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Wagner's Ring Cycle Purchase Now
For most operas, a 5-hour survey would more than cover every measure, every note – but not this one. The Ring - Das Rheingold, in the original German - is Wagner’s crowning achievement of four epic operas. Bill helps us understand and enjoy this epic journey with richly textured music that continues to grow in complexity as the cycle proceeds. Wagner spent over a twenty-six years writing the libretto and composing the music that follows the struggles and drama of gods, heroes, and mythical creatures.
Das Rheingold is up first, and its grandiose majesty is felt almost immediately whilst immersed in the Rhine river. There simply isn't enough time for the entire opera, as it is almost as long as a weeklong show, so we focus on a few choice excerpts. But hopefully, that's enough to whet your appetite for Wagner, and if it isn't, there's plenty more opera to work through all throughout this week.
Die Walküre does not pick up exactly where Das Rheingold, the Ring cycle's prologue, left off, but it's just as well, since there's a lot of ground to cover in the timeskip between the two operas. (Yes, even for Wagner, there was too much material to cover.) The sheer size of these operas is quite daunting even in condensed form, so Bill is here to explain it all step by step--what all the leitmotifs mean, how the music tells the story, and what's going on in the story without the help of stage sets or actors singing it to us. The music can tell the story all on its own, which was the great genius of Wagner.
Wagner: Die Walküre (excerpts)
NY Met Opera Chorus & Orchestra/Levine
1:56, :15, :48, 1:13, 14:50, 2:57, 2:03, 1:10, :33, 5:48, 3:07, :36, 1:38, 1:15, 15:31
We're not yet done with Die Walküre, so we spend even more time on it in this segment. We meet the famous Valkyrie Brünhilde, and despite how popular culture has portrayed her, the power and majesty in her voice is fantastic. It's amazingly easy to get caught up in the sheer amount of force behind Wagner's music; its scope justifies its length.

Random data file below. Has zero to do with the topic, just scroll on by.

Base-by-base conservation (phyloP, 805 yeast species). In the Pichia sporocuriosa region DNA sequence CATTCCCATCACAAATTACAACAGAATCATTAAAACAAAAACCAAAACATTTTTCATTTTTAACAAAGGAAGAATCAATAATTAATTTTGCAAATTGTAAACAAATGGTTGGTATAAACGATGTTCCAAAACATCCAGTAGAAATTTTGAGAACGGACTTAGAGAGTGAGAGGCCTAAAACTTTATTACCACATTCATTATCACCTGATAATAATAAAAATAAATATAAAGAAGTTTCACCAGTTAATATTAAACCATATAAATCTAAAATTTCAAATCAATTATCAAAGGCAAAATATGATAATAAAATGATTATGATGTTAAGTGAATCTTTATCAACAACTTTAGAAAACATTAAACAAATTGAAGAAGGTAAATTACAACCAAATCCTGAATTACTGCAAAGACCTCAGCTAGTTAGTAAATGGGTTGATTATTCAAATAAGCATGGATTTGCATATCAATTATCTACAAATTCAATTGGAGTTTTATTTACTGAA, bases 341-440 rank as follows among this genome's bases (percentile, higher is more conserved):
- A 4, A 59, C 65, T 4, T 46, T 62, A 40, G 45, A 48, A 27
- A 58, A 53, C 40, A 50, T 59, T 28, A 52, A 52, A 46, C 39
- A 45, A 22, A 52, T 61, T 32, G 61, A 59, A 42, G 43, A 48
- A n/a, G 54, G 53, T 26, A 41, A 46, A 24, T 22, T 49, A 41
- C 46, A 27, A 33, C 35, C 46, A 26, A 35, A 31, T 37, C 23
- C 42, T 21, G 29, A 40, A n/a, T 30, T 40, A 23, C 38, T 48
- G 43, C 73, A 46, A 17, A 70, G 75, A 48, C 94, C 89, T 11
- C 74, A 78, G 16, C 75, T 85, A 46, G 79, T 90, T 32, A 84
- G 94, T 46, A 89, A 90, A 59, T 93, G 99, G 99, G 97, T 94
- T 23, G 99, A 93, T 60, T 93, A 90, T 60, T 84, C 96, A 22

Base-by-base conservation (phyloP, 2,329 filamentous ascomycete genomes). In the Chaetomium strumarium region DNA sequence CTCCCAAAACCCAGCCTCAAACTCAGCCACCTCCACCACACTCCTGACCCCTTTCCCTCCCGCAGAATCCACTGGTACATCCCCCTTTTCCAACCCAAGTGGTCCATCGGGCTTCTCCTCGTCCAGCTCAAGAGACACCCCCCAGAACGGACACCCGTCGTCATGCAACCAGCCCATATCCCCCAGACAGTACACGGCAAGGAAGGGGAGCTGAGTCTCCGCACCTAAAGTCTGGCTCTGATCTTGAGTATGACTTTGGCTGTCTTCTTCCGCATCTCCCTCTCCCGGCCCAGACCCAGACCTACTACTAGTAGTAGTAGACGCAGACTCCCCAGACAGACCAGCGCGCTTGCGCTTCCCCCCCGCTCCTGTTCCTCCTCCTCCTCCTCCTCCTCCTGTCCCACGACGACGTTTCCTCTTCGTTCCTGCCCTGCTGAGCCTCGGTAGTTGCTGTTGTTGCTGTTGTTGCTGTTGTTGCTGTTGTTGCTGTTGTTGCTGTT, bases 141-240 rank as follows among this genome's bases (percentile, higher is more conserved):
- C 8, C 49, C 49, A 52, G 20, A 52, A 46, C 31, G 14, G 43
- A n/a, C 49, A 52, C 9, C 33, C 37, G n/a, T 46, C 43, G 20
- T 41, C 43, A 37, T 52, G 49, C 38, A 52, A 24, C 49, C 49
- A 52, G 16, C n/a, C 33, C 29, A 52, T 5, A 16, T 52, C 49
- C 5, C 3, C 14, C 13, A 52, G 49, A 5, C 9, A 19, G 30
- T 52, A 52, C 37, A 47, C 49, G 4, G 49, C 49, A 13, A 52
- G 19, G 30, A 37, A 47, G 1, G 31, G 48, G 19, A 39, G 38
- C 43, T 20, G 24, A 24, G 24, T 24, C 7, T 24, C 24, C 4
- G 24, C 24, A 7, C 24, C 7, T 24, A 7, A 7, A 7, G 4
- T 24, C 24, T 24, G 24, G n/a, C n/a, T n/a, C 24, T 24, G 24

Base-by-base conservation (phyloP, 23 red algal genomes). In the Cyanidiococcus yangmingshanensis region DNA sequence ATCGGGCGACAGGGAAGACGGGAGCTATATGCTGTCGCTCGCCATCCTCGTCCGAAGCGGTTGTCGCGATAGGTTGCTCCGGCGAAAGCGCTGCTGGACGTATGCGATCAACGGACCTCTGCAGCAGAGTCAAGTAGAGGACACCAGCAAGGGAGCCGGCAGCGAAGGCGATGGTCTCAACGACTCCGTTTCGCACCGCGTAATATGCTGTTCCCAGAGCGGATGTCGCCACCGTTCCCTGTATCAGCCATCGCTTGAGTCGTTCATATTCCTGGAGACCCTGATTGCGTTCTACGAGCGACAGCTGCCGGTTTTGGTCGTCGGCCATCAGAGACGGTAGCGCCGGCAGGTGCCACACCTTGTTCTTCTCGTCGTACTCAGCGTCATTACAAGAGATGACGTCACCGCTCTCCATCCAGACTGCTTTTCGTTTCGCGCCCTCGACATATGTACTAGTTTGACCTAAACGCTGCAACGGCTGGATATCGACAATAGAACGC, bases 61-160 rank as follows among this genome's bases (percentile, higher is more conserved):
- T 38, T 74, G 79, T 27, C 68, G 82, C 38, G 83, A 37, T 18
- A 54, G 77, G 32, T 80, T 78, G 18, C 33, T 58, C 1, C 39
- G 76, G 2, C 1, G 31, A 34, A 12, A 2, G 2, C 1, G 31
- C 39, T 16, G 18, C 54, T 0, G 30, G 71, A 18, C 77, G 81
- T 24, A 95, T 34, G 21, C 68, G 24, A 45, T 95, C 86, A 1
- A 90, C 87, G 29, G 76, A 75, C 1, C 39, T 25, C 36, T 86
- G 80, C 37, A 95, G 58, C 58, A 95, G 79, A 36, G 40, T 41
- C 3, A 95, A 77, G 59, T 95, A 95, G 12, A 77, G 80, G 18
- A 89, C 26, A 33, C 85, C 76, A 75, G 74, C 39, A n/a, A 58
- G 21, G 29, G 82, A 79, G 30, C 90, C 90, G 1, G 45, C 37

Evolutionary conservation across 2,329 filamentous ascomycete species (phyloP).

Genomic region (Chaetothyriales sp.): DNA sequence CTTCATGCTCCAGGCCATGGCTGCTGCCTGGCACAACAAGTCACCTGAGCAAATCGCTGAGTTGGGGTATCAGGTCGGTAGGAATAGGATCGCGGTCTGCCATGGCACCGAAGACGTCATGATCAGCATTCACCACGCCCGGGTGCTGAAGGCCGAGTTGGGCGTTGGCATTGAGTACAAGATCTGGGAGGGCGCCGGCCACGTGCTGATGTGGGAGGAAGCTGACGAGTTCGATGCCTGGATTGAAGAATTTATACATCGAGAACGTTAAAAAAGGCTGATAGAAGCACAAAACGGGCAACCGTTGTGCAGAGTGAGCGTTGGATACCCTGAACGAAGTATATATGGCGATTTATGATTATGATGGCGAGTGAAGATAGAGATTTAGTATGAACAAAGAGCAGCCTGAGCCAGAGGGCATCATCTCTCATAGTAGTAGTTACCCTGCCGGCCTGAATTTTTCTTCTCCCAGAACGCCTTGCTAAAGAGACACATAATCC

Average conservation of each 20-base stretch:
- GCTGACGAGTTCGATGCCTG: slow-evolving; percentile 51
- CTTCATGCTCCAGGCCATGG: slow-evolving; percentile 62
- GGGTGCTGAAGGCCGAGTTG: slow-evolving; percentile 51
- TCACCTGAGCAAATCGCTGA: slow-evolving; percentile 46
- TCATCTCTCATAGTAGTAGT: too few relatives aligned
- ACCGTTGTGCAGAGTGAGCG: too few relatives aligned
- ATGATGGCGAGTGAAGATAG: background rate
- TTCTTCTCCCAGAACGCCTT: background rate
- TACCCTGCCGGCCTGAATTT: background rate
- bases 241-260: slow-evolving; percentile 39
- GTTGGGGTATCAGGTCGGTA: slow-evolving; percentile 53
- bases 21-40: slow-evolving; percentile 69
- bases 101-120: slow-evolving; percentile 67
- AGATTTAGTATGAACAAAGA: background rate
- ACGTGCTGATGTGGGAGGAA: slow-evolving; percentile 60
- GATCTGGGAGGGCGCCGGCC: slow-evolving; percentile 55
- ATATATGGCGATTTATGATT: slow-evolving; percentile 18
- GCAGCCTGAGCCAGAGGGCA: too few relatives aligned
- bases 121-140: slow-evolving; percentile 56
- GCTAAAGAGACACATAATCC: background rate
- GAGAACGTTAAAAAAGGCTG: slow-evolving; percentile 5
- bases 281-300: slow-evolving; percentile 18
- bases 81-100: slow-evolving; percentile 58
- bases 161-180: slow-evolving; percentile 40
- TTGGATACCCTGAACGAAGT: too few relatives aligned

The least often opera performed by itself, Siegfried presents us with a great opportunity to explore some music that isn't heard nearly as often as the rest of the Ring cycle. This, however, does not diminish its importance to the story or its marvelous musical qualities. And for those unaware of what's going on, Bill is on hand to explain what the music is saying in addition to what the singers are saying. It's a real treat for anybody with any amount of interest in Wagner, no matter how great or little.
Wagner: Siegfried (excerpts)
5:04, :39, 2:46, :40, 1:08
Wagner: Siegfried (excerpt)
NY Met Opera Chorus & Orchestra/Levine; Landsman, hn.
Wagner: Seigfried, Act III (excerpts)
Royal Opera House Covent Garden Orch/Pappano; Domingo, t.; Voigt, s.
EMI 57004 2
Wagner: Dawn & Siegfried’s Rhine Journey fr. Götterdämmerung
It's all been building up to this. Götterdämmerung, the "Twilight of the Gods", is the imposing and impressive conclusion to Wagner's Ring Cycle, which we have been exploring all this week. The finale is worth all of what has been heard, multiple times over, and to this day it still sets the hair of millions on end.